The Punisher

By Casey Toner

Hello, class. Welcome to action filmmaking 101.

Today, we’ll learn how to spend a few million bucks with little to show except two hours of head punches, bloody stabbings and car-flipping explosions. Now, for the sake of teaching stereotypical, clichéd action romps, I’ll teach and explain “The Punisher.”

-“The Punisher,” Marvel’s latest flop, aggravates an already-stale approach: good cop shamed, bad cop out for revenge. With an Uzi. DUN DUN DUN!

And kids, use that exact sound effect — or an appropriately placed thunder boom — to emphasize the tension on screen. Remember, one “Ka-BOOM” (complete with scary lightning shadows!) for every deplorable act.

Then, cast an aging, flailing star that should have burnt out many, many moons ago. “The Punisher” casts everyone’s favorite slick-haired Scientologist disco dancer, John Travolta. Also, every super villain should act loathsome and despicable. Screw character depth, inner conflict and complexity.

CEO billionaire Howard Saint (John Travolta), for example, has everything: a hot wife, a sweet car, wealth, an ironic last name and a lucrative prostitution ring.

Everything except his misfit, moron son Bobby. Bobby is dead. An FBI illegal-arms sting led to young Bobby’s death. In turn, Howard Saint murders FBI agent Frank Castle’s (Thomas Jane) entire family … except Frank Castle. Ka-BOOM! See how that works?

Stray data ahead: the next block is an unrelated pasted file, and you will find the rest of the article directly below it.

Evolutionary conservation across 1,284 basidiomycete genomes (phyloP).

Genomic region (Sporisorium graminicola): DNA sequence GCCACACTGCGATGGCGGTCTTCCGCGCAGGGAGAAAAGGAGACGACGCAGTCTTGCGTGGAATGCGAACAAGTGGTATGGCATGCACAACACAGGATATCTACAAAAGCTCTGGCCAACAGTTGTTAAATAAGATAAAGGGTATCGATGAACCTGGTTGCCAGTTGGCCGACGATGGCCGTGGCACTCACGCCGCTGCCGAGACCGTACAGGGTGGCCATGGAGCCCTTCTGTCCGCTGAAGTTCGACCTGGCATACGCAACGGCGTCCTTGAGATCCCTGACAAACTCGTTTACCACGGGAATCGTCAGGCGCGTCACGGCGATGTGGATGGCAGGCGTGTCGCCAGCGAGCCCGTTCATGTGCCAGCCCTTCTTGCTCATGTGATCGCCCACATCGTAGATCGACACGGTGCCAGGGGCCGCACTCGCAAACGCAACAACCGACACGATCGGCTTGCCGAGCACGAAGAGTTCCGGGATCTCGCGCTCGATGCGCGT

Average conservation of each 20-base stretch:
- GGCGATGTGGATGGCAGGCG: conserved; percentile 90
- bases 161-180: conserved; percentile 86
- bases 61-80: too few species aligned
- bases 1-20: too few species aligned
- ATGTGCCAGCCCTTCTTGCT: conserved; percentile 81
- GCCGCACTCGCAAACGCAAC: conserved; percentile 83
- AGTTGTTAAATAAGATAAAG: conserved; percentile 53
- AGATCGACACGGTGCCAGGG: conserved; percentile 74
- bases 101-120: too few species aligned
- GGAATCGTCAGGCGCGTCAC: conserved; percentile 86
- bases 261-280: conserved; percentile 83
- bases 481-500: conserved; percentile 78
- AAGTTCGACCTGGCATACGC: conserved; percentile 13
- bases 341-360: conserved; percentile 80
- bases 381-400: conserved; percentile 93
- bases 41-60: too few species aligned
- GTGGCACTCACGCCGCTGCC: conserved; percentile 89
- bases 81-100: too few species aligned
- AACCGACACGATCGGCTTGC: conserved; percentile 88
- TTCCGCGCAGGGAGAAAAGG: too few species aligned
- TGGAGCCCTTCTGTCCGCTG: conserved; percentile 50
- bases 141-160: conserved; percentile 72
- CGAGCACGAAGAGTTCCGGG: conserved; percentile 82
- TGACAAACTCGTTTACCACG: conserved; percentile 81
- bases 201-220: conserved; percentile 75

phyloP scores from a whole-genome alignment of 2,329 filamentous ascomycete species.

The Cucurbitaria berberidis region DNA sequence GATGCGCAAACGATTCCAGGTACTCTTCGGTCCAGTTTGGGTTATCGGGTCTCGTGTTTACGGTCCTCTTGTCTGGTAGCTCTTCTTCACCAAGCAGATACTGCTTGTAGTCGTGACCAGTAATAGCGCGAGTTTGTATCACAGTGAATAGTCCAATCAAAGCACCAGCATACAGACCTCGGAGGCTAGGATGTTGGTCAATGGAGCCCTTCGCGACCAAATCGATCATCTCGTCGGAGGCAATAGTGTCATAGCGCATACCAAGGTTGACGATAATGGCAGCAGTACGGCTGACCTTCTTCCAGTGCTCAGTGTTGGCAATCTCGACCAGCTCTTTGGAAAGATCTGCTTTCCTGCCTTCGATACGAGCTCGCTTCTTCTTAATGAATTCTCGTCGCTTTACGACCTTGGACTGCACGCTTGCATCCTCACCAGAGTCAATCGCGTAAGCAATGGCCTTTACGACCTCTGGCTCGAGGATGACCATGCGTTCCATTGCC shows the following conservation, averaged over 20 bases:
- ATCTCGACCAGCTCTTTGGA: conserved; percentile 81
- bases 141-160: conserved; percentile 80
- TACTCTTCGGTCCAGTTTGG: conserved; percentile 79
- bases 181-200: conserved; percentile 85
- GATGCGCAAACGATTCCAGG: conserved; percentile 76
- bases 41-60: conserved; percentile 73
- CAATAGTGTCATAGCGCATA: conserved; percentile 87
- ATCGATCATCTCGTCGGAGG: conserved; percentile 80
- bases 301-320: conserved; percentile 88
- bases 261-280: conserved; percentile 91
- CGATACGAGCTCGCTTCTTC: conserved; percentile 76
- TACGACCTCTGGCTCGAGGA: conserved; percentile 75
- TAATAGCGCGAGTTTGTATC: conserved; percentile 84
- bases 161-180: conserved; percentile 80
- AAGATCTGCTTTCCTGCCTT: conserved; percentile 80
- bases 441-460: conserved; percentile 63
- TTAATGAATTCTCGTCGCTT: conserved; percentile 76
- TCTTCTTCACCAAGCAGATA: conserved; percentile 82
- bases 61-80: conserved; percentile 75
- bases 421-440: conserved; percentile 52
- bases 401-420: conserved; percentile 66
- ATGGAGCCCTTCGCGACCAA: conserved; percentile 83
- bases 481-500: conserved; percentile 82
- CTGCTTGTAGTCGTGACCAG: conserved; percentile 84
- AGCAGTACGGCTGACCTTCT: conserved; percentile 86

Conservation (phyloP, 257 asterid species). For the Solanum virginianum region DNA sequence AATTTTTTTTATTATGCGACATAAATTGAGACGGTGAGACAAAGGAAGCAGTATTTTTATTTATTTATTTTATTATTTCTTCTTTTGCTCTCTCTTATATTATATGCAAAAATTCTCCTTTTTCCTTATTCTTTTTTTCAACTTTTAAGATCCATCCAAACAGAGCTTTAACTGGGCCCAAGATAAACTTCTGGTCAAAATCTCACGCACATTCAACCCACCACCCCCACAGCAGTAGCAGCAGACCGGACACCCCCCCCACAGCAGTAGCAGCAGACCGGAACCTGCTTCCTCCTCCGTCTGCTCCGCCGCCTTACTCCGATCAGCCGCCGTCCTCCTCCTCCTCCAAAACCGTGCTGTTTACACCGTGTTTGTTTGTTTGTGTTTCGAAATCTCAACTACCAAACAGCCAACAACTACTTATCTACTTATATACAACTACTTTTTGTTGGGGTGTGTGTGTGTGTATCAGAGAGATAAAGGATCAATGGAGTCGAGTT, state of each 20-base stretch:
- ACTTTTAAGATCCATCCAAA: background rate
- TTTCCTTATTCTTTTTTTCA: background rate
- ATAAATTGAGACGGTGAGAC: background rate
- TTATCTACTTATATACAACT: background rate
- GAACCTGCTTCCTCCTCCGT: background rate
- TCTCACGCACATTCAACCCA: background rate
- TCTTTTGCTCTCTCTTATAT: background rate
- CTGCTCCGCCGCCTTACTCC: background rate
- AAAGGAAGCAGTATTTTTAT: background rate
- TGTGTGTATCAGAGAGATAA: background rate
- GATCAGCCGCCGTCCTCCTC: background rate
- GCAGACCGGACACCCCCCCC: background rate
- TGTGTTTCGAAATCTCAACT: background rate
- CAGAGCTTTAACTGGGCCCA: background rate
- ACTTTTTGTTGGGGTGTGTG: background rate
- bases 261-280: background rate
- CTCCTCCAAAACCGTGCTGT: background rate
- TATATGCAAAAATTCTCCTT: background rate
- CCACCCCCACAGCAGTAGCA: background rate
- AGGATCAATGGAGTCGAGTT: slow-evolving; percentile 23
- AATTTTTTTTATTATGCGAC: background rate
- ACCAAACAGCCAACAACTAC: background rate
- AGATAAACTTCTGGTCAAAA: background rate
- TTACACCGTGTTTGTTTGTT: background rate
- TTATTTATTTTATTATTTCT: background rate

Frank survives stabbings, gunshots, explosions and death-defying logic in exchange for sweet, head-stomping revenge. Hooah!

Besides, who needs logic when we have endless budgets to blow on whiny Nu-metal, butt-rock songs?

Speaking of, no action film is complete without your standard car-flipping or head-punching Nu-metal butt-rock song. Amy Lee from Evanescence rocks! Nothing says “super hip four years ago” quite like “Drowning Pool.”

Finally, if you learn anything from today’s class, understand the power of an action film’s budget. Understand the explosions, punches, villains, stabbings, sadism, blood, guts and anarchy you can fudge into two hours.

Then, understand that with all the assorted, chaotic nonsense, there’s no point in any script that’s ever worth more than the spare change in my pocket. Because while you can’t buy genius with spare change, you can always fake it with sentimental, insipid voice-overs.

That wraps up today’s class, kids. Next time we’ll learn about action movies that pair a totally clueless white dude with a hilariously crazy, ethnic partner! Wackiness ensues.